Engineer to leave mica panel over shortfalls in scheme

Engineer to leave mica panel over shortfalls in scheme

Paddy Diver, a mica-affected homeowner from Donegal empties a bag of mica-affected concrete he scraped from the walls of his home, using his bare fingers outside the Dail during a protest by mica affected homeowners from Mayo and Donegal seeking 100% redress for the faulty concrete in their homes. Picture: Colin Keegan, Collins Dublin

One of the senior engineers on the panel assessing mica damage to homes in Donegal has said he is leaving the panel unless changes are made to the remedial scheme, and he predicts that other colleagues will do the same. 

Dr Ambrose McCloskey stated in a letter to fellow engineers on the panel that no proper long-term solution has been put in place for the mica problem and the work required will take between 10 and 15 years to complete. 

Screenshots from an engineers report following an inspection of a home, which was damaged by defective concrete blocks. 
Screenshots from an engineers report following an inspection of a home, which was damaged by defective concrete blocks. 

He is convinced that homeowners do not understand that, short of full demolition, no chartered engineer will sign off on remedial work because “there is still a likelihood of further structural deterioration in the medium/longer term”.

Anecdotal evidence from numerous homeowners who rebuilt an outer leaf of their own accord in the past few years would also suggest there may be further issues, he added.

The mica remedial scheme was set up last year to compensate more than 5,000 homeowners who have been affected by mica — a destructive mineral found in aggregate used for concrete blocks. The problem was first spotted in Donegal, but has since been found in Mayo, Sligo, and Clare.

The scheme is currently projected to cost around €1.5bn, although this will easily top €2bn, according to some estimates. 

Following a major protest in Dublin over the scheme’s limitations two weeks ago, housing minister Darragh O’Brien announced the establishment of a special group to report on the matter, with a deadline of July 31.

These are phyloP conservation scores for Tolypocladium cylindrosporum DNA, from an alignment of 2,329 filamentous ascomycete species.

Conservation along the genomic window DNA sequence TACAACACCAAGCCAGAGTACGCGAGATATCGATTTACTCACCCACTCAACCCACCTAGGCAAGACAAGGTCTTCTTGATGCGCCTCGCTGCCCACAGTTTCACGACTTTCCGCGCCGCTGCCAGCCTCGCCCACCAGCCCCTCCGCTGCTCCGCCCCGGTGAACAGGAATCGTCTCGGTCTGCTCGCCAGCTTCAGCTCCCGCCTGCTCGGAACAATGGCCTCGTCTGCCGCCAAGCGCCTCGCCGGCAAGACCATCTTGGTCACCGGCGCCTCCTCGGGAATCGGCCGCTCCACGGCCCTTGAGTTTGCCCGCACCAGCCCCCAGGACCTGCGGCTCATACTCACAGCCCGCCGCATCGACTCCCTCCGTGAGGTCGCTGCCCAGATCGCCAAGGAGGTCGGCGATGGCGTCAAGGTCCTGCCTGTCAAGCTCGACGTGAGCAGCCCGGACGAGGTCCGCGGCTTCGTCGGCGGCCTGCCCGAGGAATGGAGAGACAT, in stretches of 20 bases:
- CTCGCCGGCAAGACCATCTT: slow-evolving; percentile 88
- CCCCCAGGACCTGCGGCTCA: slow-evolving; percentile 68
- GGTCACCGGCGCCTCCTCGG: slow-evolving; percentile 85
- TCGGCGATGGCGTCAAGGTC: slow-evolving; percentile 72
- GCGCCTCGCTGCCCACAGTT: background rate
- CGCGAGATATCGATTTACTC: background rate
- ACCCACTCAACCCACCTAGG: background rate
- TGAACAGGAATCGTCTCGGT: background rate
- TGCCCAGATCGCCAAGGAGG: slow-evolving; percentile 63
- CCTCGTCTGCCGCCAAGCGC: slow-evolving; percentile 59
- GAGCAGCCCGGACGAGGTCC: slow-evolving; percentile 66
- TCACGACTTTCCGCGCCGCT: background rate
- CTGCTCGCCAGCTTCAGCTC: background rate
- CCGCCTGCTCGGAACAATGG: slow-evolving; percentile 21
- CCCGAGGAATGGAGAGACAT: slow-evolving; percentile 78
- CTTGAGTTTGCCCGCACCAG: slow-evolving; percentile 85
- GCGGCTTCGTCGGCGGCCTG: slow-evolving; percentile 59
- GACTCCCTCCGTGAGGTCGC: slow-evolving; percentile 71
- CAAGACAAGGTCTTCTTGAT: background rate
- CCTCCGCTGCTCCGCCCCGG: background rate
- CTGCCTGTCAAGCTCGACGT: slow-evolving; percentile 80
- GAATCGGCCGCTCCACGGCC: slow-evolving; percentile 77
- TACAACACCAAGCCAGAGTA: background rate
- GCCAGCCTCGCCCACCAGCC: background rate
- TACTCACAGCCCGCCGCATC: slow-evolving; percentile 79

The group’s first meeting is scheduled to take place tomorrow.

Derry-based Dr McCloskey previously wrote to Donegal County Council about some of the issues, but now he has said that things have advanced to the point where he has “several concerns” about the scheme and the fallout for homeowners.

He states that the issues that arise, which homeowners may not have taken account of, include:

  • Will insurance companies cover remediated properties? 
  • If so, will insurance companies charge a larger premium accordingly?
  • Will mortgage lenders allow home loans to be drawn down on dwellings with potential future deterioration?
  • If further deterioration then occurs, can they reapply to the scheme?
  • The property value will undoubtedly continue to be blighted due to the partial remediation.
  • Current mortgage lenders seem to have no involvement in the scheme. They are effectively stakeholders in the dwellings. Are clients expected to consult with mortgage lenders regarding demolition or remedial works? 
  • Should the mortgage lenders be contributing towards the costs?

Unless things change, he said, he will not be taking on new clients, and will withdraw when possible. 

“I am also of the opinion that there will be a severe shortfall in engineering and construction manpower to conduct this scheme, particularly when the construction work starts,” he said. 

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